Chapter 11. Transactions and Locks
What to do...? What to do...? This I pondered when considering this chapter. Since I usually teach this topic even to so-called "beginners" (and I have coverage of it in Beginning SQL Server 2008 Programming), I seriously debated removing this subject from the Professional title. The problem with that, however, is that, while fundamental in nature, transactions and locks are a fundamental that even lots of fairly advanced users don't quite "get." You see, while nothing in this chapter is wildly difficult, transactions and locks tend to be two of the most misunderstood areas in the database world.
This is one of those chapters that, when you go back to work, will make you sound like you've had your Wheaties today. As such, this "beginning" (or at least I think it's a basic) concept is going to make you start to look like a real pro.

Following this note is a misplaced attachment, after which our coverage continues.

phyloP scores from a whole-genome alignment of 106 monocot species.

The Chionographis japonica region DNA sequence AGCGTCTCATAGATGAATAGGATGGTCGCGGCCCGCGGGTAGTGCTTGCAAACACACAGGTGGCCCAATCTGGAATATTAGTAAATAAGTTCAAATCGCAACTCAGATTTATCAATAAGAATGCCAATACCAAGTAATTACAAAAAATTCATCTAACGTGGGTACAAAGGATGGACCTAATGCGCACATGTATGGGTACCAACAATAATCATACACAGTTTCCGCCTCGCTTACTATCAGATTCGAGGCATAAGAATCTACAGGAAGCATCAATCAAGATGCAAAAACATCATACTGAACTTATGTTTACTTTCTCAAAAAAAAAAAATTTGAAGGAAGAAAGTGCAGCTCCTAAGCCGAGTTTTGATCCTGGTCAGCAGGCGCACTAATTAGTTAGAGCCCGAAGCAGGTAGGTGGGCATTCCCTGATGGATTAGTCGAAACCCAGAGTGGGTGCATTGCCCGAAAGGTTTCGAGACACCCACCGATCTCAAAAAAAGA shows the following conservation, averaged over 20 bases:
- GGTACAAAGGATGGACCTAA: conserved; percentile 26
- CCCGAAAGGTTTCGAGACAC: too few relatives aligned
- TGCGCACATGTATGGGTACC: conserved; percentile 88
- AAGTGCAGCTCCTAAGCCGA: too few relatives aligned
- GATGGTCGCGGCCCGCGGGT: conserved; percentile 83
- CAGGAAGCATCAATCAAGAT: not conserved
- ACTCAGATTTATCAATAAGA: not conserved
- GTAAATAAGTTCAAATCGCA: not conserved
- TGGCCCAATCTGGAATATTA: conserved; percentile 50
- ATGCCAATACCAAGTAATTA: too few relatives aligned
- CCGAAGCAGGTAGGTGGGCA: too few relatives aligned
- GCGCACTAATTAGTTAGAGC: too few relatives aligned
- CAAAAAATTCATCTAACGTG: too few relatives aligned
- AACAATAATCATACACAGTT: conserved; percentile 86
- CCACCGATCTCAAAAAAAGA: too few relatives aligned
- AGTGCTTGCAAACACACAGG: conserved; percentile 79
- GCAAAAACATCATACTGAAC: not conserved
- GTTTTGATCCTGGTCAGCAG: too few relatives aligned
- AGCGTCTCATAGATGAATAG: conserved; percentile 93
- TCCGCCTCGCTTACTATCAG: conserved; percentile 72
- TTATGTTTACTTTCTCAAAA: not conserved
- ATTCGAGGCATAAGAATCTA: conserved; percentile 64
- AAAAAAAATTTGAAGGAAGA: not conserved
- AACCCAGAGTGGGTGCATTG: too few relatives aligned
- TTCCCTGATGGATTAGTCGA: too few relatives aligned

In this chapter, we're going to:
Examine how the SQL Server log and "checkpoints" work
Unlock your understanding of locks
Now, lest you think that I've suddenly decided to treat you like a rookie, rest assured, we will look a tad more in depth in several places than I necessarily do for beginning readers.
Transactions are all about atomicity. Atomicity is the concept that something should act as a unit. From our database standpoint, it's about the smallest grouping of one or more statements that should be considered to be "all or nothing."
Often, when dealing with data, we want to make sure that ...